Local homeless charity Arc are pleased to announce a new local provision, enabling homeless individuals and rough sleepers to access health care.
Arc support around 200 people on any one night across Taunton, Sedgemoor and West Somerset, providing accommodation in their 15 properties. One of these properties is Lindley House, a 56-bed direct access hostel with 24-hour support.
As a growing charitable organisation, Arc are always looking for ways to expand their reach to ensure the local homeless community have access to the care and support they need. Arc know that this goes beyond housing. The charity has offered in-house GP appointments for some time in partnership with Taunton Vale Healthcare and could see the importance of this service. It had therefore been a plan to build on this and create a wider provision for healthcare for the homeless. Arc’s plans were put on hold due to the pandemic, but they are now delighted to announce that they have renovated a space at the back of their hostel to become an in-house GP Surgery. Through the hard work of Arc’s Property Team, the surgery is now ready to use and has already seen many client’s benefit.
Arc’s CEO Justin Roxburgh comments –
“Arc has understood for a long time that access to primary health care has been a struggle for rough sleepers. Expanding our partnership with Taunton Vale Healthcare, we are now delighted to launch this new facility. With the benefit of donated income and repurposing a building in our ownership we have developed a purpose-built GP surgery and treatment room that provides an outstanding modern medical facility. We designed it in partnership with our GP to ensure it had everything needed and funded it entirely ourselves. We are incredibly proud to be able to offer this service to rough sleepers and other people who are homeless in the area.”
Arc have been working alongside Taunton Vale Healthcare, Somerset NHS Foundation Trust, Somerset County Council, Somerset West and Taunton Council and Public Health (Somerset) as wider discussions and work take place seeking to address health inequalities for those experiencing homelessness.
The new service will soon be used to provide flu vaccinations for clients at Lindley House, which is being funded by Somerset Clinical Commissioning Group.
Sandra Corry, director of quality and nursing, Somerset Clinical Commissioning Group, said:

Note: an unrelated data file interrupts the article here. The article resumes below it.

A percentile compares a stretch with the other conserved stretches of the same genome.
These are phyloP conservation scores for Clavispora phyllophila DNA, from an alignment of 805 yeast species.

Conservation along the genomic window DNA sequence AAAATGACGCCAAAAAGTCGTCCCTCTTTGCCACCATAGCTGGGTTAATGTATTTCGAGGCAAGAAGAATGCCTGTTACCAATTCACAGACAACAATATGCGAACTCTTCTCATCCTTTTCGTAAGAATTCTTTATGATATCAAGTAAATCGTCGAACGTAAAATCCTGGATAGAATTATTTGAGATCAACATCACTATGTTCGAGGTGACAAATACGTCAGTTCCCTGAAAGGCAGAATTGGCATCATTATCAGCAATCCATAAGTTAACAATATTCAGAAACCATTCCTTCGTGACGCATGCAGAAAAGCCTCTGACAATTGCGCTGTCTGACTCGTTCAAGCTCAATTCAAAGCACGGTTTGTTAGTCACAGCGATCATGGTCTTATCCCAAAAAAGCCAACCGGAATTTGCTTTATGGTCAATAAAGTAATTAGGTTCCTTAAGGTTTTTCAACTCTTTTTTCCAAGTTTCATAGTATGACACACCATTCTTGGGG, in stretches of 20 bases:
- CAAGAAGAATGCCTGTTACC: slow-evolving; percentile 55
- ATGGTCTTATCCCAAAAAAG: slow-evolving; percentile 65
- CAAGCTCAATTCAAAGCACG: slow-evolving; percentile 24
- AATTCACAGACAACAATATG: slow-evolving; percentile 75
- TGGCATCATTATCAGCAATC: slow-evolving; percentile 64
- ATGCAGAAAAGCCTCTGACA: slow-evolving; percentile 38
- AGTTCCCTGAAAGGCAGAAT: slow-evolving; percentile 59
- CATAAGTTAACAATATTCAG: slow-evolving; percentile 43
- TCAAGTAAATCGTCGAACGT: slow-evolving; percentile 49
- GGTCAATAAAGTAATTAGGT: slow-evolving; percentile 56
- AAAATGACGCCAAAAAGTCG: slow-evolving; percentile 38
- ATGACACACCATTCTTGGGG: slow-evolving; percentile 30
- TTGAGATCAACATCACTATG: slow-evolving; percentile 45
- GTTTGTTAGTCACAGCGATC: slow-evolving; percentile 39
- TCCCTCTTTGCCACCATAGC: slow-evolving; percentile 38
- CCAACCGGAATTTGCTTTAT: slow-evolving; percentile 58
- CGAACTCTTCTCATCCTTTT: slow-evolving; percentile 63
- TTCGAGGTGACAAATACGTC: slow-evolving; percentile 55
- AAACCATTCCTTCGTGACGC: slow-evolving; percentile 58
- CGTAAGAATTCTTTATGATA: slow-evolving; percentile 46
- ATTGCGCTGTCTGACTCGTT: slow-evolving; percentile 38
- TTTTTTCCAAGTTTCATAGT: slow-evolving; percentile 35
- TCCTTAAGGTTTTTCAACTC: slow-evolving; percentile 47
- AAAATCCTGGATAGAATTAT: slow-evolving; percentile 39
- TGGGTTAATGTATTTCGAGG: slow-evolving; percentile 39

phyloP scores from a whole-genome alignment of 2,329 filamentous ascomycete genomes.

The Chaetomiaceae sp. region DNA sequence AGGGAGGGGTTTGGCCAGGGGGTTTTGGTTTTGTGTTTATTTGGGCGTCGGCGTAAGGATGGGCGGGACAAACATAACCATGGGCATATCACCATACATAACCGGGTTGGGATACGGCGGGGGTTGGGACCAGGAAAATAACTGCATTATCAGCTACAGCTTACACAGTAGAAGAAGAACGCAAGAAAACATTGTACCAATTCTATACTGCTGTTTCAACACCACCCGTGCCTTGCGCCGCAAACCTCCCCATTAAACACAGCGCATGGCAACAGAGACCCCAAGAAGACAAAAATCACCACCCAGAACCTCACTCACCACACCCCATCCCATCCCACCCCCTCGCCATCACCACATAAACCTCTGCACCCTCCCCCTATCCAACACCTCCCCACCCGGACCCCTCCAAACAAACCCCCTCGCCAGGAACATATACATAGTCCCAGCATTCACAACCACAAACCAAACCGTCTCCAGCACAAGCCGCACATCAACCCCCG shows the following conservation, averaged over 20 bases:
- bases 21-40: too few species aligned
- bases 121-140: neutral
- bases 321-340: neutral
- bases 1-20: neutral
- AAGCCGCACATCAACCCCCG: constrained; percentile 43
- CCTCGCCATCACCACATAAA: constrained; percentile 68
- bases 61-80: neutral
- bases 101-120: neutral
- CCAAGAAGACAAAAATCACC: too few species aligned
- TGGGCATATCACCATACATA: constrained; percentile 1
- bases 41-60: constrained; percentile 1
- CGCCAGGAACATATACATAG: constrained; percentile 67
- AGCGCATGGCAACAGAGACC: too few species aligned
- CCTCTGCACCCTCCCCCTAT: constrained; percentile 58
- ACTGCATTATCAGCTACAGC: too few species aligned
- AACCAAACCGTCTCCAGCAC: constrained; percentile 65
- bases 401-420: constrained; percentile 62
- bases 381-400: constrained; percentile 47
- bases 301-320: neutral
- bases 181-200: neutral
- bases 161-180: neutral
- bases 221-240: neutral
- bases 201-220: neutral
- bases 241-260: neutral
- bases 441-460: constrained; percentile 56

“We are proud to be part of the work to address health inequalities, adapting our services to provide healthcare for those who come from a variety of backgrounds to ensure everyone is able to access healthcare when they need it. Tackling health inequalities is a key focus in ensuring that everyone has equal access to NHS services.
This joint initiative between Arc and health and care providers across the county is a really positive example of how working in partnership is benefiting our local community.
We know that it can be more challenging for people who are homeless to access healthcare like getting their flu jab. It is especially important as the temperature decreases over winter that people who are sleeping outside are protected against flu, which is why we’re funding free flu clinics at designated hostels across Somerset in the coming weeks. These clinics are being operated jointly between Taunton Vale Healthcare and our pharmacy partners at Day Lewis.”
As well as a GP service, the clinic and treatment room will be available for use of many healthcare providers enabling homeless individuals to also access support with areas such as mental health, sexual health and more.
Andy Lloyd, from the Public Health team in Somerset and chair of the Positive Lives Strategic Board added ‘The collaborative work seen here is a great example of the success of the Positive Lives alliance in Somerset. As a partnership we are determined to reduce the health inequalities experienced by those who are homeless or sleeping rough. The development of a Homelessness Healthcare Service for Somerset is a key feature of our current workplan. Together we are developing a nursing outreach service which is in addition to the already increased testing and treatment of Hepatitis and the comprehensive Homeless Flu programme across Somerset this winter.”
Arc’s GP Surgery is just the start of Arc’s plan to create their own wellbeing hub, named ‘The Reach Centre’. Here, other agencies will provide drop in sessions and Arc already have commitments from Rethink Mental Health, the Nelson Trust, Navigate (Navigate the Money Maze), the Department of Work and Pensions, SWISH, Forgotten Feet and a range of professional volunteers wanting to provide complementary support such as counselling. Such a range of services in one easy to access location will be a huge benefit to Arc’s residents and rough sleepers, allowing them to access services in a more flexible manner. The homeless community will be able to receive the health care they need and are entitled to. This service will also enable individuals to engage and build trust with different agencies and hopefully gain in confidence and feel comfortable to continue accessing independently, further down the line in community settings, as people move-on from Arc services.
Arc plan to deliver these services entirely from their own resources and free of charge to those who need support.